Mobikasa carried out both consulting as well as a developing platform project based on the backend, which would automatically feed into a content management system of sorts. This system would create a website and an Android and iOS app for all devices. The platform was written using MySQL and hosted on Amazon Web Services. PHP was the language used.
Mobikasa collaborated with our guys here in Canada to develop this platform to help small to medium-sized engineering companies bring the efficiencies of content management, creation, and access to the day to day operations of any business.
For clients running an engineering company, we had issues where the controller wouldn’t update the exchange rates, which means it affected the content creator. If we didn’t have a means of posting that live, we would lose all the sales that occur or would gain on the sales that occurred before the information was updated by somebody else. So, how do we give power to the content creator in the business (e.g. financial services, engineering documents, etc.)?
This information is owned by the content creator, who publishes it on the backend. That’s what Mobikasa developed.
Also, whoever distributes the content is normally part of the corporate hierarchy, so my sales manager or application manager does not want to give all that information to all the application engineers—only the senior ones. Then, those documents would go to senior engineers in terms of access. So, who determines the content accessibility? That’s the programming on the backend—whether it’s a mobile platform that the person uses (iPad or iPhone) or the desktop, it will automatically show at the user’s end accordingly.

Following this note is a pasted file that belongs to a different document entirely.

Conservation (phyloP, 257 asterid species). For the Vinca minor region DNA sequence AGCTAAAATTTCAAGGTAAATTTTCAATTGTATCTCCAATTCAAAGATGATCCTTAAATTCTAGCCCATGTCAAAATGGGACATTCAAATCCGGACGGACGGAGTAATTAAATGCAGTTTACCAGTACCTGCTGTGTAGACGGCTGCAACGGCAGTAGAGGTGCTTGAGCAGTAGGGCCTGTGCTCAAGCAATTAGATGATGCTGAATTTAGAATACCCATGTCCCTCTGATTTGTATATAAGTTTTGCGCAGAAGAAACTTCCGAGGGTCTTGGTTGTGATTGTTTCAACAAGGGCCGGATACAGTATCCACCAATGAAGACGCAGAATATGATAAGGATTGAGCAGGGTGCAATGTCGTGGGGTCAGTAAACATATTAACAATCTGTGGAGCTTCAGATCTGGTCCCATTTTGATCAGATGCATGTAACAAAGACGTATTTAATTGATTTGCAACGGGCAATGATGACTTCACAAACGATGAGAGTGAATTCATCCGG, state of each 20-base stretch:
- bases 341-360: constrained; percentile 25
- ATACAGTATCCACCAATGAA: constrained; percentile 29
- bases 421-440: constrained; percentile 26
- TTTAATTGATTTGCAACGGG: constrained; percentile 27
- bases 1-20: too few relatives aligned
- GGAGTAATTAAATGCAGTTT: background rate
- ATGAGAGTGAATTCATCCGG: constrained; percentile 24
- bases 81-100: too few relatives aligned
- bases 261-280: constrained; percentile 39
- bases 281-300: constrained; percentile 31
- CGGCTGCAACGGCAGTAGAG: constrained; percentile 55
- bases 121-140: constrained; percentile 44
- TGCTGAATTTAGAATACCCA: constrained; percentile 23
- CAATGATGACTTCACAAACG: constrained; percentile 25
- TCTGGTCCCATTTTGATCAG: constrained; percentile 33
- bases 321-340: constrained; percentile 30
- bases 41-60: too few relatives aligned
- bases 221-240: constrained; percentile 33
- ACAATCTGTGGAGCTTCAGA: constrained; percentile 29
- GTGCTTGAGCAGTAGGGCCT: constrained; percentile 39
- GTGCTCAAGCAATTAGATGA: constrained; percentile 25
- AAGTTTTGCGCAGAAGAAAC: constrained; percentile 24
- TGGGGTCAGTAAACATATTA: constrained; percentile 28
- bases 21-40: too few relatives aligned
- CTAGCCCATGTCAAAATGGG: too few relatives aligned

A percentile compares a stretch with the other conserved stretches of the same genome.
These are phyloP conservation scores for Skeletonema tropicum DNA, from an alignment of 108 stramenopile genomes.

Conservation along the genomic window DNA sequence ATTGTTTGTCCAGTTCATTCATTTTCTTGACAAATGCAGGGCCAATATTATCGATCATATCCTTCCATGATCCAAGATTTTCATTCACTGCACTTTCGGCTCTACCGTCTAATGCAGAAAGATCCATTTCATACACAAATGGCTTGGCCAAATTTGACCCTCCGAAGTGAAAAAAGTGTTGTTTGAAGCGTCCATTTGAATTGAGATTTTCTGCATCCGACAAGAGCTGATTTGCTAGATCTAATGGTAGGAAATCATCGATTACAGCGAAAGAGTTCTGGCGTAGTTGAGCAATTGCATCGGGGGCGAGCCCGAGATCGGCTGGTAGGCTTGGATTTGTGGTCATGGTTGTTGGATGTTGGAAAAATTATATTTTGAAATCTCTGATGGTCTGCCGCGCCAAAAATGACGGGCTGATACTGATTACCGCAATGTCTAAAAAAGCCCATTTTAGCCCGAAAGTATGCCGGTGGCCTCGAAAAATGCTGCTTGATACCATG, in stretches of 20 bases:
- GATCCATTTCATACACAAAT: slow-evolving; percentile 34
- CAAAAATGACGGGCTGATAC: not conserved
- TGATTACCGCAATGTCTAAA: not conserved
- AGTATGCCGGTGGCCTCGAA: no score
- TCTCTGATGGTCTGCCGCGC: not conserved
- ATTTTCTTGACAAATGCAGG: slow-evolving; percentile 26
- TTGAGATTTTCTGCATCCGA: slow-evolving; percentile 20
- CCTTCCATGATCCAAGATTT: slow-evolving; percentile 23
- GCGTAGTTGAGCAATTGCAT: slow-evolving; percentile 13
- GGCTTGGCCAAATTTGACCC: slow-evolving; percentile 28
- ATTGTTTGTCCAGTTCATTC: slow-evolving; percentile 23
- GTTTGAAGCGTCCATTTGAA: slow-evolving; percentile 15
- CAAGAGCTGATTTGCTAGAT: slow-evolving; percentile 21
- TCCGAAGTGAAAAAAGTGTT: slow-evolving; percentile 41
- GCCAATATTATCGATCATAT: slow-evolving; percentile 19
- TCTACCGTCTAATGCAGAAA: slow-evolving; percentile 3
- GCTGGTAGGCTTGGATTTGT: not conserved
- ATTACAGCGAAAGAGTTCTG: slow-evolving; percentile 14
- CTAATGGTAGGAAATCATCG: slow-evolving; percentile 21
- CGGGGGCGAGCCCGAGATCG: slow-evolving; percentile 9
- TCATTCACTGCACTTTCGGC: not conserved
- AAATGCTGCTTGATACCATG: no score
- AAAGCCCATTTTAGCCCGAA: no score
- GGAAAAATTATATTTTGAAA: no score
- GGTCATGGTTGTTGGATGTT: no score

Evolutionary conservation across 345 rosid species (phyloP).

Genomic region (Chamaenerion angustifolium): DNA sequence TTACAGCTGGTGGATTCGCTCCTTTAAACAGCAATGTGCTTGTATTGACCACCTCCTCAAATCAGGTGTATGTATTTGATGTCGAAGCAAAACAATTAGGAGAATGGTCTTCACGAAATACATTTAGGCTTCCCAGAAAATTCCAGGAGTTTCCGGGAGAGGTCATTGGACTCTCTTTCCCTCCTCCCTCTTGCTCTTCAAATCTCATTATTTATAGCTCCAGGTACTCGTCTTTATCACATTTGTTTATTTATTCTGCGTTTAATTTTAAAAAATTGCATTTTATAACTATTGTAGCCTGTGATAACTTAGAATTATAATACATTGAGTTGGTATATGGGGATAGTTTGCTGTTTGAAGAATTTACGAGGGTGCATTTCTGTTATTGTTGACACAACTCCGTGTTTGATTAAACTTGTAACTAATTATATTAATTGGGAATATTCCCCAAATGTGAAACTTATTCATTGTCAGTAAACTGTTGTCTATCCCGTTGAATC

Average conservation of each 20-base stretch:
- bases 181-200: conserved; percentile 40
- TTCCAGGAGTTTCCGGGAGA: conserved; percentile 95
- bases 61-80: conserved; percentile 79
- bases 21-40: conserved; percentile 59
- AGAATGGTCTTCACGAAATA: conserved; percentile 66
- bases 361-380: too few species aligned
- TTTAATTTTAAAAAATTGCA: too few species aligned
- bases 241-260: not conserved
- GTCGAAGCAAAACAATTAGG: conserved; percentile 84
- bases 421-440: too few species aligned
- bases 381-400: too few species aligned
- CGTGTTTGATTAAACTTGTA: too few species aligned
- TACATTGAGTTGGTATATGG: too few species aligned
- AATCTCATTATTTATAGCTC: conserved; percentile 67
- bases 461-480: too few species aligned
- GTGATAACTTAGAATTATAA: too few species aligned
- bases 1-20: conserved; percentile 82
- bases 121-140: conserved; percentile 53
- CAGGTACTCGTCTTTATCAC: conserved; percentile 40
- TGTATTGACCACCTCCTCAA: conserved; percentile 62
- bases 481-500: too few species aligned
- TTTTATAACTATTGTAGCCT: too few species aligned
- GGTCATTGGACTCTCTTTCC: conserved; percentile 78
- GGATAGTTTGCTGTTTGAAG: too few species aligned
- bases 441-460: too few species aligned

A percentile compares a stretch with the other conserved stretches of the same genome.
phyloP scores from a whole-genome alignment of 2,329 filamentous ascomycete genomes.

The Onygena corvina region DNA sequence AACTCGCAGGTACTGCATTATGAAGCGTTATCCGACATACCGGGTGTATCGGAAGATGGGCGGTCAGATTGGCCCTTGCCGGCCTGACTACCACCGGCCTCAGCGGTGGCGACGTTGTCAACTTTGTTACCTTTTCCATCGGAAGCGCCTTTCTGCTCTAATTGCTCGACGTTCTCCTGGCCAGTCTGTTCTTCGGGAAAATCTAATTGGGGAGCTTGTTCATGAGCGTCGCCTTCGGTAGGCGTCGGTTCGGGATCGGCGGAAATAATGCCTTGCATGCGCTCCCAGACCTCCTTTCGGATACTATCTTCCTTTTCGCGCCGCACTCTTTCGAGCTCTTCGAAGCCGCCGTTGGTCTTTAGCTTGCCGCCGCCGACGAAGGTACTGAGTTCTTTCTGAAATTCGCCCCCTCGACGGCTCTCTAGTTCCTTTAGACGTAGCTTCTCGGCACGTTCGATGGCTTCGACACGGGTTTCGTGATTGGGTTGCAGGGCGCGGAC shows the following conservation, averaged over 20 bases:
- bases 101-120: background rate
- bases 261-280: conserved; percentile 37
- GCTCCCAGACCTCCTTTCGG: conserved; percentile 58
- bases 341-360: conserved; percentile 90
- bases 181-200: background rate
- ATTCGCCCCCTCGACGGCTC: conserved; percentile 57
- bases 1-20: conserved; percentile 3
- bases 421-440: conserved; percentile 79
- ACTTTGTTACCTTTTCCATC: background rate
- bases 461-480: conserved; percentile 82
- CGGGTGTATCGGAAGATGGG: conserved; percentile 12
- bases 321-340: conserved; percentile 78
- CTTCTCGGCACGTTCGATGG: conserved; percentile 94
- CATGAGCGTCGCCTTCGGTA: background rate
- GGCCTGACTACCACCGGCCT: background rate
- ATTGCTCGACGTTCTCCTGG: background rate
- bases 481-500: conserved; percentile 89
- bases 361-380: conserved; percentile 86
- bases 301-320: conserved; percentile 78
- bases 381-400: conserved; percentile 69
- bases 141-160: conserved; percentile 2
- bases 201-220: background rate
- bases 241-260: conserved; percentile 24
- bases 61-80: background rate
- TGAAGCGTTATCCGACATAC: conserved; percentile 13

Basically, we try to put all the binders and files that exist in everybody’s offices and move them to a cloud-based platform. In small to medium-sized companies, people don’t know how to use email chains. Just because somebody is copied on something, he or she may assume that the sender is now giving the go-ahead. Emails chains become ridiculous, so we use the push notification protocol of the app to communicate more efficiently.
The entire platform is on a learning curve. We have 12 paying customers who are working with us, and we evolve this platform continuously. We have taken a year with Mobikasa and spent $150,000.
We met Mobikasa at the APP Expo in San Francisco. We selected them after interviewing two others—one in Poland, and one in India—that we were looking at working with. The one in India was a failure before Mobikasa came on board. We abandoned working with them. The one in Poland continued to help us with specialty things instead of this platform because they didn’t have the resources. It’s a quiet platform because we only want to work with 20 or 25 companies until the young blood comes to take over.